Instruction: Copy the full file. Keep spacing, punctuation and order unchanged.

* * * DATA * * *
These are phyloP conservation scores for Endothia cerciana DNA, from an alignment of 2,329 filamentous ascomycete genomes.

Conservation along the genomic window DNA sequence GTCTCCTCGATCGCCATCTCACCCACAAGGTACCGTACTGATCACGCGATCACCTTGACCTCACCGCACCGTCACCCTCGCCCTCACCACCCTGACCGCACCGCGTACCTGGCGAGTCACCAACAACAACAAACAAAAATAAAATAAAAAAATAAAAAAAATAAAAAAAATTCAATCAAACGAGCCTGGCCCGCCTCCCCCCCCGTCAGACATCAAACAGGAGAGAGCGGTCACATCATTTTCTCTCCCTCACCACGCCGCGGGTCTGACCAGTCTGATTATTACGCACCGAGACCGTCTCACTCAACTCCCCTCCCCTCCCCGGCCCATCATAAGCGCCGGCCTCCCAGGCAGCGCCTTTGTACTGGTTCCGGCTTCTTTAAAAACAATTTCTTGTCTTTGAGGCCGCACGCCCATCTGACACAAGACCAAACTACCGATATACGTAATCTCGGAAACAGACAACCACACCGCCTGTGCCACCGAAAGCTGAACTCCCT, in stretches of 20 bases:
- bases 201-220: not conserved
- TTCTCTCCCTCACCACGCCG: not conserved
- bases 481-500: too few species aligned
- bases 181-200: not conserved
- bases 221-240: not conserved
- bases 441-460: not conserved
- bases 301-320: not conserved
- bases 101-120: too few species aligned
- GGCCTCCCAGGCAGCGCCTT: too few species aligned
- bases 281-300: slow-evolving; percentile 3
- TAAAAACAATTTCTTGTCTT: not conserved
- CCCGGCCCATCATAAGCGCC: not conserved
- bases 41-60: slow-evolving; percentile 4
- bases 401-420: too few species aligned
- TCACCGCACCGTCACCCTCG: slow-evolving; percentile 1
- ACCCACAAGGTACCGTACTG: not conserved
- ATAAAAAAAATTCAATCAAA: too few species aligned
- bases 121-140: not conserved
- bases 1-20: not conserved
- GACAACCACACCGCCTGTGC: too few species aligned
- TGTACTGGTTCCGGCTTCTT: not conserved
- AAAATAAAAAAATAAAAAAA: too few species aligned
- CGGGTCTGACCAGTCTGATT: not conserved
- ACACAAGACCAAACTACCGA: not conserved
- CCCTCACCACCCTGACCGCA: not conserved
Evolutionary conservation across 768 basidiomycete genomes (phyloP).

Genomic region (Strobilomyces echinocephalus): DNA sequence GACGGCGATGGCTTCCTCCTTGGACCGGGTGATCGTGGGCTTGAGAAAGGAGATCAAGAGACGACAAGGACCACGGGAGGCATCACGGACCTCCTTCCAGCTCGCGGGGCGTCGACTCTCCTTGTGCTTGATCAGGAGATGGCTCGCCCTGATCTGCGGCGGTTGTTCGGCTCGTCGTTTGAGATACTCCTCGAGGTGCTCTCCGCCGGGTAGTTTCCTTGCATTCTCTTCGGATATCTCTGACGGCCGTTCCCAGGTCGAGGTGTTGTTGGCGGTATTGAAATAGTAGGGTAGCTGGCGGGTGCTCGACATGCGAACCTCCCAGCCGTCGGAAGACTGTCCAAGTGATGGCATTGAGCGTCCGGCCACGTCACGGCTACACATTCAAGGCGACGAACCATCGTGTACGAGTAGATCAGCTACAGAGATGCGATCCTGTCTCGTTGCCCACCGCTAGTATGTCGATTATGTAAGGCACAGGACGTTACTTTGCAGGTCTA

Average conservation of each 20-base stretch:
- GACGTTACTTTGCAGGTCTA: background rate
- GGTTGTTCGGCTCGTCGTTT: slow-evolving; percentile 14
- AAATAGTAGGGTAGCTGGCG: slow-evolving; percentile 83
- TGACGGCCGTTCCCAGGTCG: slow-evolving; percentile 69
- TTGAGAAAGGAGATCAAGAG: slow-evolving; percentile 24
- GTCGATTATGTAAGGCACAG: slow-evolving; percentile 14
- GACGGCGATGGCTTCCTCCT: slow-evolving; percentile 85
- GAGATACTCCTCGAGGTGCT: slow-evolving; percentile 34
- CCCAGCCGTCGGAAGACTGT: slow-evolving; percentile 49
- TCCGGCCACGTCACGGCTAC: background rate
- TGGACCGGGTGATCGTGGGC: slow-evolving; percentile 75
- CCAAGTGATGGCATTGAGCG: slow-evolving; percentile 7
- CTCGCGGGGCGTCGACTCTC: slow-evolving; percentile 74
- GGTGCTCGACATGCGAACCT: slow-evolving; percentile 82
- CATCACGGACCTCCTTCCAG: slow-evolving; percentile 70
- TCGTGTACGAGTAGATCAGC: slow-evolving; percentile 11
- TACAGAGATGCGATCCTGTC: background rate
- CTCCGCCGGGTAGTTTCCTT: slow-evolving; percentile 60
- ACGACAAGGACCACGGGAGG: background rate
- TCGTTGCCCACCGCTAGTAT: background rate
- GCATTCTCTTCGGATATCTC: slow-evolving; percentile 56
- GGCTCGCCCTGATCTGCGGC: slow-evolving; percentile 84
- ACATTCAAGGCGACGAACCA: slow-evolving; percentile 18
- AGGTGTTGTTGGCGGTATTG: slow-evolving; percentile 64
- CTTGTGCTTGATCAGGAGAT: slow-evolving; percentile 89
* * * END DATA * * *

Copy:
These are phyloP conservation scores for Endothia cerciana DNA, from an alignment of 2,329 filamentous ascomycete genomes.

Conservation along the genomic window DNA sequence GTCTCCTCGATCGCCATCTCACCCACAAGGTACCGTACTGATCACGCGATCACCTTGACCTCACCGCACCGTCACCCTCGCCCTCACCACCCTGACCGCACCGCGTACCTGGCGAGTCACCAACAACAACAAACAAAAATAAAATAAAAAAATAAAAAAAATAAAAAAAATTCAATCAAACGAGCCTGGCCCGCCTCCCCCCCCGTCAGACATCAAACAGGAGAGAGCGGTCACATCATTTTCTCTCCCTCACCACGCCGCGGGTCTGACCAGTCTGATTATTACGCACCGAGACCGTCTCACTCAACTCCCCTCCCCTCCCCGGCCCATCATAAGCGCCGGCCTCCCAGGCAGCGCCTTTGTACTGGTTCCGGCTTCTTTAAAAACAATTTCTTGTCTTTGAGGCCGCACGCCCATCTGACACAAGACCAAACTACCGATATACGTAATCTCGGAAACAGACAACCACACCGCCTGTGCCACCGAAAGCTGAACTCCCT, in stretches of 20 bases:
- bases 201-220: not conserved
- TTCTCTCCCTCACCACGCCG: not conserved
- bases 481-500: too few species aligned
- bases 181-200: not conserved
- bases 221-240: not conserved
- bases 441-460: not conserved
- bases 301-320: not conserved
- bases 101-120: too few species aligned
- GGCCTCCCAGGCAGCGCCTT: too few species aligned
- bases 281-300: slow-evolving; percentile 3
- TAAAAACAATTTCTTGTCTT: not conserved
- CCCGGCCCATCATAAGCGCC: not conserved
- bases 41-60: slow-evolving; percentile 4
- bases 401-420: too few species aligned
- TCACCGCACCGTCACCCTCG: slow-evolving; percentile 1
- ACCCACAAGGTACCGTACTG: not conserved
- ATAAAAAAAATTCAATCAAA: too few species aligned
- bases 121-140: not conserved
- bases 1-20: not conserved
- GACAACCACACCGCCTGTGC: too few species aligned
- TGTACTGGTTCCGGCTTCTT: not conserved
- AAAATAAAAAAATAAAAAAA: too few species aligned
- CGGGTCTGACCAGTCTGATT: not conserved
- ACACAAGACCAAACTACCGA: not conserved
- CCCTCACCACCCTGACCGCA: not conserved
Evolutionary conservation across 768 basidiomycete genomes (phyloP).

Genomic region (Strobilomyces echinocephalus): DNA sequence GACGGCGATGGCTTCCTCCTTGGACCGGGTGATCGTGGGCTTGAGAAAGGAGATCAAGAGACGACAAGGACCACGGGAGGCATCACGGACCTCCTTCCAGCTCGCGGGGCGTCGACTCTCCTTGTGCTTGATCAGGAGATGGCTCGCCCTGATCTGCGGCGGTTGTTCGGCTCGTCGTTTGAGATACTCCTCGAGGTGCTCTCCGCCGGGTAGTTTCCTTGCATTCTCTTCGGATATCTCTGACGGCCGTTCCCAGGTCGAGGTGTTGTTGGCGGTATTGAAATAGTAGGGTAGCTGGCGGGTGCTCGACATGCGAACCTCCCAGCCGTCGGAAGACTGTCCAAGTGATGGCATTGAGCGTCCGGCCACGTCACGGCTACACATTCAAGGCGACGAACCATCGTGTACGAGTAGATCAGCTACAGAGATGCGATCCTGTCTCGTTGCCCACCGCTAGTATGTCGATTATGTAAGGCACAGGACGTTACTTTGCAGGTCTA

Average conservation of each 20-base stretch:
- GACGTTACTTTGCAGGTCTA: background rate
- GGTTGTTCGGCTCGTCGTTT: slow-evolving; percentile 14
- AAATAGTAGGGTAGCTGGCG: slow-evolving; percentile 83
- TGACGGCCGTTCCCAGGTCG: slow-evolving; percentile 69
- TTGAGAAAGGAGATCAAGAG: slow-evolving; percentile 24
- GTCGATTATGTAAGGCACAG: slow-evolving; percentile 14
- GACGGCGATGGCTTCCTCCT: slow-evolving; percentile 85
- GAGATACTCCTCGAGGTGCT: slow-evolving; percentile 34
- CCCAGCCGTCGGAAGACTGT: slow-evolving; percentile 49
- TCCGGCCACGTCACGGCTAC: background rate
- TGGACCGGGTGATCGTGGGC: slow-evolving; percentile 75
- CCAAGTGATGGCATTGAGCG: slow-evolving; percentile 7
- CTCGCGGGGCGTCGACTCTC: slow-evolving; percentile 74
- GGTGCTCGACATGCGAACCT: slow-evolving; percentile 82
- CATCACGGACCTCCTTCCAG: slow-evolving; percentile 70
- TCGTGTACGAGTAGATCAGC: slow-evolving; percentile 11
- TACAGAGATGCGATCCTGTC: background rate
- CTCCGCCGGGTAGTTTCCTT: slow-evolving; percentile 60
- ACGACAAGGACCACGGGAGG: background rate
- TCGTTGCCCACCGCTAGTAT: background rate
- GCATTCTCTTCGGATATCTC: slow-evolving; percentile 56
- GGCTCGCCCTGATCTGCGGC: slow-evolving; percentile 84
- ACATTCAAGGCGACGAACCA: slow-evolving; percentile 18
- AGGTGTTGTTGGCGGTATTG: slow-evolving; percentile 64
- CTTGTGCTTGATCAGGAGAT: slow-evolving; percentile 89